Wu has a point. The original photo makes her look like looney next to two solid citizens. Stephen Lynch is the most conservative Democrat in the Massachusetts delegation, and Christopher Voehl’s positions are also to the right of Wu’s. I’ve followed Wu’s tweets and statements closely, and her positions mirror and in some cases are more liberal than our liberal senator, Elizabeth Warren.
Does the guide matter? Absolutely. For voters who are actually making a choice in this race, as opposed to voting for the incumbent by habit or staying home, the Boston Globe’s election guide may be the most influential piece of media they see.
Does the photo choice matter? Definitely. Photos make an impression. Anyone concerned about whether Wu is out of the mainstream had those concerns inflamed by the choice of photo — at least until the Globe changed it. And the replacement photo makes no sense given they already had a photo of Wu campaigning (and looking more like a hard campaigner, just like the two men in the race).
The photo editor’s choice is just as much a problem as if there was an inaccuracy in the text.
(She works out at my gym. I’m not judging her based on how she looks on the stairclimber, either, although I do give her credit for working on keeping in shape.)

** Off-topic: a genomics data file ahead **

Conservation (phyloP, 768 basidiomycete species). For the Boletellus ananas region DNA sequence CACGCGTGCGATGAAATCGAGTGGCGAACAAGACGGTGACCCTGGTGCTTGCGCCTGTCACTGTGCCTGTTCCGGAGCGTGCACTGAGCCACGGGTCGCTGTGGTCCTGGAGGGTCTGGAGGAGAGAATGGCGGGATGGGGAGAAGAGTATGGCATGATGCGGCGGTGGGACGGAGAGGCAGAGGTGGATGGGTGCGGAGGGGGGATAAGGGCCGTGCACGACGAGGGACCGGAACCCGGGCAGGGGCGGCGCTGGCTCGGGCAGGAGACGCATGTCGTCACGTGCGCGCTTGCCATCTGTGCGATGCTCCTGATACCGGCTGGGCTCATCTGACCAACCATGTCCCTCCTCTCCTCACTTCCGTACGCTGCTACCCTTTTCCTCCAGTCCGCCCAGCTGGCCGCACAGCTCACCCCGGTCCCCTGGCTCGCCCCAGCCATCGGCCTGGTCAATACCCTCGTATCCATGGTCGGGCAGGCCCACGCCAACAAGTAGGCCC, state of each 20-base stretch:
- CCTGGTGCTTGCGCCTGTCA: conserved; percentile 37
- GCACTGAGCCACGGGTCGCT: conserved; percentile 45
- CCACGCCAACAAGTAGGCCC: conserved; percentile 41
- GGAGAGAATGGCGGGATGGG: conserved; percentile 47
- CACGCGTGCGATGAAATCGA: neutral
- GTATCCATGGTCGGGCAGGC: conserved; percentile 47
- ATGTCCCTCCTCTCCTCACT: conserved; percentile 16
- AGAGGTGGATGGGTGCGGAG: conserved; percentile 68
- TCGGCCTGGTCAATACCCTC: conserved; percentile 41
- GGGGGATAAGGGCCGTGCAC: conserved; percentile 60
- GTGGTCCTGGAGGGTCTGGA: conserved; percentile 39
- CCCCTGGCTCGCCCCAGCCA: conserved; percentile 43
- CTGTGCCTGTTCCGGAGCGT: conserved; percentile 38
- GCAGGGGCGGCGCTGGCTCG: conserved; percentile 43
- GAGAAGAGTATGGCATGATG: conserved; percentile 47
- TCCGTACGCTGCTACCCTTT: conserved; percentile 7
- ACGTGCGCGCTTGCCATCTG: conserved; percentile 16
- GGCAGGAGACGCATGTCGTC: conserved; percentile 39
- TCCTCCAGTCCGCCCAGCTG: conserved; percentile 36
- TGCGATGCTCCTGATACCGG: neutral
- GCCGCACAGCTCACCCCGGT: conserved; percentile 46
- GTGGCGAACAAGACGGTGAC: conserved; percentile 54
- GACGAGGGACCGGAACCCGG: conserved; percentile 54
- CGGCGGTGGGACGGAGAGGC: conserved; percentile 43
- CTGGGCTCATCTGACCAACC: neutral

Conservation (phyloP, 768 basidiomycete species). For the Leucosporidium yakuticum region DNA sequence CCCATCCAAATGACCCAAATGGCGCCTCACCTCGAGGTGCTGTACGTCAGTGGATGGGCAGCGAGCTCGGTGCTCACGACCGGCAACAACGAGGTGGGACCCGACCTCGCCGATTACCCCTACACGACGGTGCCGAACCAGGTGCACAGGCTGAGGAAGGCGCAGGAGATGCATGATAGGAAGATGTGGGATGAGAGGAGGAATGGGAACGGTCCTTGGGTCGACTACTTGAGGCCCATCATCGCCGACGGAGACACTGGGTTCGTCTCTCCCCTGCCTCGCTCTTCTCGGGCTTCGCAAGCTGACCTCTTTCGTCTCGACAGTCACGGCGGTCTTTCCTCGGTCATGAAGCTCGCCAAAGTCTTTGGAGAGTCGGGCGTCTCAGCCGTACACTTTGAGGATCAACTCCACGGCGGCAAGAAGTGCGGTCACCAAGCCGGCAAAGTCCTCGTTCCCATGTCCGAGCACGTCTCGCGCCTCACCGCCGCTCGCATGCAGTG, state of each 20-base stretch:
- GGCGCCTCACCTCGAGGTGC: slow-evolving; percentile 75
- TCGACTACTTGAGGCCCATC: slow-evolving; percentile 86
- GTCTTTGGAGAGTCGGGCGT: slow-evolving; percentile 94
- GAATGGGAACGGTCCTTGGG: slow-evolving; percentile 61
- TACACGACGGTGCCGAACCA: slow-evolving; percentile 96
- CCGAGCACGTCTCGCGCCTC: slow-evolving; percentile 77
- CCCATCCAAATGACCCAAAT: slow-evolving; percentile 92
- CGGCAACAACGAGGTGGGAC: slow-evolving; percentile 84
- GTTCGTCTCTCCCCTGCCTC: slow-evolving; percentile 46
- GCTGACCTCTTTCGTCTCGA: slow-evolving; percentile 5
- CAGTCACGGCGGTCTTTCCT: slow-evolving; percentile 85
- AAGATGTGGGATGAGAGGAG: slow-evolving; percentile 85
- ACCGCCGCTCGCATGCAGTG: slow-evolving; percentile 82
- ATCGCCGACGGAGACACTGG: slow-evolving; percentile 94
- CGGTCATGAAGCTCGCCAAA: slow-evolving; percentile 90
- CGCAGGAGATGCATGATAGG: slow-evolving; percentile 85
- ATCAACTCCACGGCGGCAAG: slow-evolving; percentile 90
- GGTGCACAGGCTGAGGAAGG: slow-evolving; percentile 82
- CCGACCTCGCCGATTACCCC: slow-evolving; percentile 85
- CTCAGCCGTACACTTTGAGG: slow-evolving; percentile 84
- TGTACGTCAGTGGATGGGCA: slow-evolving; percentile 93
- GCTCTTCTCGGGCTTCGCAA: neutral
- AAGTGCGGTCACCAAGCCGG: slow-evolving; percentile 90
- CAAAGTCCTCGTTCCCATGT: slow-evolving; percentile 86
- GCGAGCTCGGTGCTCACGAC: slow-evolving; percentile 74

Wu’s past is absolutely an issue. If you would never vote for someone with a dyed red streak in her hair, then I guess you have a right to know what Wu used to look like. But if you are choosing one iconic photo to use to represent her, that’s not a fair choice, especially compared to her opponents’ photos. The Globe is capable of showing decent photos of other women congressional candidates, like these, in the same guide:
Every choice a media outlet makes matters. You never see the “whole” story, and the question of balance is a tricky one.
Every media outlet must hold itself accountable, as the Globe did here.
Consumers of media, especially voters, must find multiple sources. The original photo of Brianna Wu is one side of her. The other photos are other sides of her. You need to know all of them to make a choice. In the case of this district, there’s no better showcase than @spacekatgal, Brianna Wu’s Twitter feed. When you can see the candidate’s unvarnished viewpoints, you can learn a lot.